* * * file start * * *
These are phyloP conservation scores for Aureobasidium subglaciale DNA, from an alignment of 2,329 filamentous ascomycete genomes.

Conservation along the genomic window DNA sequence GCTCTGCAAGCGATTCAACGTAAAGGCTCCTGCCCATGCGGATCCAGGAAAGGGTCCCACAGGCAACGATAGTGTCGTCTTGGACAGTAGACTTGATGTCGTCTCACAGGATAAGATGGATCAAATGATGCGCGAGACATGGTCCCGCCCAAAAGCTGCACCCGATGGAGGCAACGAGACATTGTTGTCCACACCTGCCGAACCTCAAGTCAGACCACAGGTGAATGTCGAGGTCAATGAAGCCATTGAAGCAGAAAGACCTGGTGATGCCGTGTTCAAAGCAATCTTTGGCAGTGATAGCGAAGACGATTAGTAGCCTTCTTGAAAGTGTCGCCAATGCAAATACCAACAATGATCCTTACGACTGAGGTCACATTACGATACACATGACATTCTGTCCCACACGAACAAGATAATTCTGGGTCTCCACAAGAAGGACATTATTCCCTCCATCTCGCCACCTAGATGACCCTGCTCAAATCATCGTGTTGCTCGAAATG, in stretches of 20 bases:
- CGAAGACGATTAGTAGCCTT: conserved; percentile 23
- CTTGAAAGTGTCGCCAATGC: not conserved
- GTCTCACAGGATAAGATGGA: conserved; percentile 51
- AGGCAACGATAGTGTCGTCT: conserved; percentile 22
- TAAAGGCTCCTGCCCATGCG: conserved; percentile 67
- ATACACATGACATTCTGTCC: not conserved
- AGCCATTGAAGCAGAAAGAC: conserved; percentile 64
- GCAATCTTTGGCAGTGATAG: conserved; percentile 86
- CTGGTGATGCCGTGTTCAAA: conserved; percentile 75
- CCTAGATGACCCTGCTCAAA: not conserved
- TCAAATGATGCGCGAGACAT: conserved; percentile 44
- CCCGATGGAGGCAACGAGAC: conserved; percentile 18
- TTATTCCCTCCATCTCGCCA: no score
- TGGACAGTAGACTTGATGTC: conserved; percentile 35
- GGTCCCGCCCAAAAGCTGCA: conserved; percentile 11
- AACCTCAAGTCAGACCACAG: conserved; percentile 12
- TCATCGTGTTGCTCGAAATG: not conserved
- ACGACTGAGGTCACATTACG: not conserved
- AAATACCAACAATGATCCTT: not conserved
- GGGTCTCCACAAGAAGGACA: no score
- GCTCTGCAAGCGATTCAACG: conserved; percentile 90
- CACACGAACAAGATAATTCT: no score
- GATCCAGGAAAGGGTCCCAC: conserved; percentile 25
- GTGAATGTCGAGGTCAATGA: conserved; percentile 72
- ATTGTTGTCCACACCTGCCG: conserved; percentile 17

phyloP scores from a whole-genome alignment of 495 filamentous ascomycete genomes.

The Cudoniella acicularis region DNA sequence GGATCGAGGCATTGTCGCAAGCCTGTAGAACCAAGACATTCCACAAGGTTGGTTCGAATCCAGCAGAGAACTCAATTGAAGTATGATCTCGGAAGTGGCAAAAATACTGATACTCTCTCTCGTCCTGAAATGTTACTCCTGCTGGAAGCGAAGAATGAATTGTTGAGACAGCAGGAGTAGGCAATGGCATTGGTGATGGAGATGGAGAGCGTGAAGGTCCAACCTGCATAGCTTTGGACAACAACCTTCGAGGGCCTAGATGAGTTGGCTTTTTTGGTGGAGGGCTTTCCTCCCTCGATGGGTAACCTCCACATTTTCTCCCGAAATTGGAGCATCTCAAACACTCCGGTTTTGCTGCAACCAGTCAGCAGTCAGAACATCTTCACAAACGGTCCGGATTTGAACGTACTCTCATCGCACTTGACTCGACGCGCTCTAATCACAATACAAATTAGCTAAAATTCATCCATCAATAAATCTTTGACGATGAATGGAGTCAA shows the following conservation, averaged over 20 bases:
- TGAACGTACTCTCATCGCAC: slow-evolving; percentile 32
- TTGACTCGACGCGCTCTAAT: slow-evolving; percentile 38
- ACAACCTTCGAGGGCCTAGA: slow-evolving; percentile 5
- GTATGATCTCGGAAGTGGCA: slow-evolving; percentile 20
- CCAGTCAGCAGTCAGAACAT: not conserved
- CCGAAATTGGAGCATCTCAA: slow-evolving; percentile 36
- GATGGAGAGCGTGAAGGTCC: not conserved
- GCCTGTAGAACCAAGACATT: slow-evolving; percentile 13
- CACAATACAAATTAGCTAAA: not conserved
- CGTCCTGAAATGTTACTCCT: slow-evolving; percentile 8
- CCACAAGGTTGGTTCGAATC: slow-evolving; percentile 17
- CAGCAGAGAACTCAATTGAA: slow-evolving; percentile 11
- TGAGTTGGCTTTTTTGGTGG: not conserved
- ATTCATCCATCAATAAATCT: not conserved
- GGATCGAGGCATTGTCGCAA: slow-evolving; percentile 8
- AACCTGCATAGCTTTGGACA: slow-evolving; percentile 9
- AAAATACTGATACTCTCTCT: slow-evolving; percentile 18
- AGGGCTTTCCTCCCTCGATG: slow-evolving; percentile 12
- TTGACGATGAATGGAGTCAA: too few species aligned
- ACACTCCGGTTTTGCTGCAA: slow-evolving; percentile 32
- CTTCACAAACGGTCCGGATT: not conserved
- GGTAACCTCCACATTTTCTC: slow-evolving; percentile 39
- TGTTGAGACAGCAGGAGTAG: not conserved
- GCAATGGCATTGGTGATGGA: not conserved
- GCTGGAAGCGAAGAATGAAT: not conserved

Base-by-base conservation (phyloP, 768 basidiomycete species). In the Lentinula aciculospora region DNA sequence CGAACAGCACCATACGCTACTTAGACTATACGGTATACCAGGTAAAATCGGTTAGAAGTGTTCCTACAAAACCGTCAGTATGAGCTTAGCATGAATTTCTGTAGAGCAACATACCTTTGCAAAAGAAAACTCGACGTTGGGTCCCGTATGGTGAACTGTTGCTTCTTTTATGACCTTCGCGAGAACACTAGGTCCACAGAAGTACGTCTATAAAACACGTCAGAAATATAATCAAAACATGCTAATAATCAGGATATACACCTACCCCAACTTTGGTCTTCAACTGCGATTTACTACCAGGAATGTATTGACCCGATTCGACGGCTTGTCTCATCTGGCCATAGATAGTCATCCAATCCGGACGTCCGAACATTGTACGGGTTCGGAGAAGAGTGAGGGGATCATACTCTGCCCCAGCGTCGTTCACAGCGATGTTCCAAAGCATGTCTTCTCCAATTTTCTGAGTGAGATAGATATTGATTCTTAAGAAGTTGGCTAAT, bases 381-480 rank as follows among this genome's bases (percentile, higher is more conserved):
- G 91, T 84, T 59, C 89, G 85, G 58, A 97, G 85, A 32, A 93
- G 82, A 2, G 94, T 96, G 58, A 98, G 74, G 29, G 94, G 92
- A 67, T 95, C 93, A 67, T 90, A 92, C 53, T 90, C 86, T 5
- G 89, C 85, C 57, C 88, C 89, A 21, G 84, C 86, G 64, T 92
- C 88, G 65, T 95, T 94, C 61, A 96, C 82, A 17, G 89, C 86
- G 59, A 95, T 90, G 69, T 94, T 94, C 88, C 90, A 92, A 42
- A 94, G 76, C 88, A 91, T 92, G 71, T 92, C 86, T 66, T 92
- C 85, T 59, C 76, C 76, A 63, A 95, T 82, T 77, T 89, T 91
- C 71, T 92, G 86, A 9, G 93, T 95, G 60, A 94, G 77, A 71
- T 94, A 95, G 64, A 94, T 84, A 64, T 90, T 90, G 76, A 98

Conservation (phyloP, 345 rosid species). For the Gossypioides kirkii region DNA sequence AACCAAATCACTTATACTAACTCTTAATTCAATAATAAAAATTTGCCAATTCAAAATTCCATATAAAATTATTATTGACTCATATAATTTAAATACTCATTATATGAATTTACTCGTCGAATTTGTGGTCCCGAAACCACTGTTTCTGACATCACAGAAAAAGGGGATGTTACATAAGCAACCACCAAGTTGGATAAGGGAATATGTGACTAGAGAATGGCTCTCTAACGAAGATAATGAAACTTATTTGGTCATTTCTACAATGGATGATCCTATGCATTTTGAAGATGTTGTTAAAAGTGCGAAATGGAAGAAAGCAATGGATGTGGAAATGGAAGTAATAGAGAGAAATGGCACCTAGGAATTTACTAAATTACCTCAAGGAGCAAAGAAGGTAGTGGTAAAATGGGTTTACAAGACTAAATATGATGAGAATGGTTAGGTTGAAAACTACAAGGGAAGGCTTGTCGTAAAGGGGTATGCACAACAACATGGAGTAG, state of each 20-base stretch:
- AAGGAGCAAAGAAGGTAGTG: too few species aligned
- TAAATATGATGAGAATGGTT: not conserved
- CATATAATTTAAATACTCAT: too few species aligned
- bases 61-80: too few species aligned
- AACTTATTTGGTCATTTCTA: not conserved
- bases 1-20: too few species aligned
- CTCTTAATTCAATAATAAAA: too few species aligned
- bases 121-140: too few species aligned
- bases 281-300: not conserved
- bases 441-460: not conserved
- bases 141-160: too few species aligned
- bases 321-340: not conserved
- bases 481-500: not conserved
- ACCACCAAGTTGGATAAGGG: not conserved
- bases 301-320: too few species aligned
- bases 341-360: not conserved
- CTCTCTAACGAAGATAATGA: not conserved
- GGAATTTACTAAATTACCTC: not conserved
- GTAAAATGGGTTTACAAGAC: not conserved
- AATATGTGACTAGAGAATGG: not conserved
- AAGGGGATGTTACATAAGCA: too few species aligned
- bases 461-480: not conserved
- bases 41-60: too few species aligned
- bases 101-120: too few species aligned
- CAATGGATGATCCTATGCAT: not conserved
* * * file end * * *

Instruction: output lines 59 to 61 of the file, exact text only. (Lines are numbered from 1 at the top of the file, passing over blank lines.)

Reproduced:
- G 89, C 85, C 57, C 88, C 89, A 21, G 84, C 86, G 64, T 92
- C 88, G 65, T 95, T 94, C 61, A 96, C 82, A 17, G 89, C 86
- G 59, A 95, T 90, G 69, T 94, T 94, C 88, C 90, A 92, A 42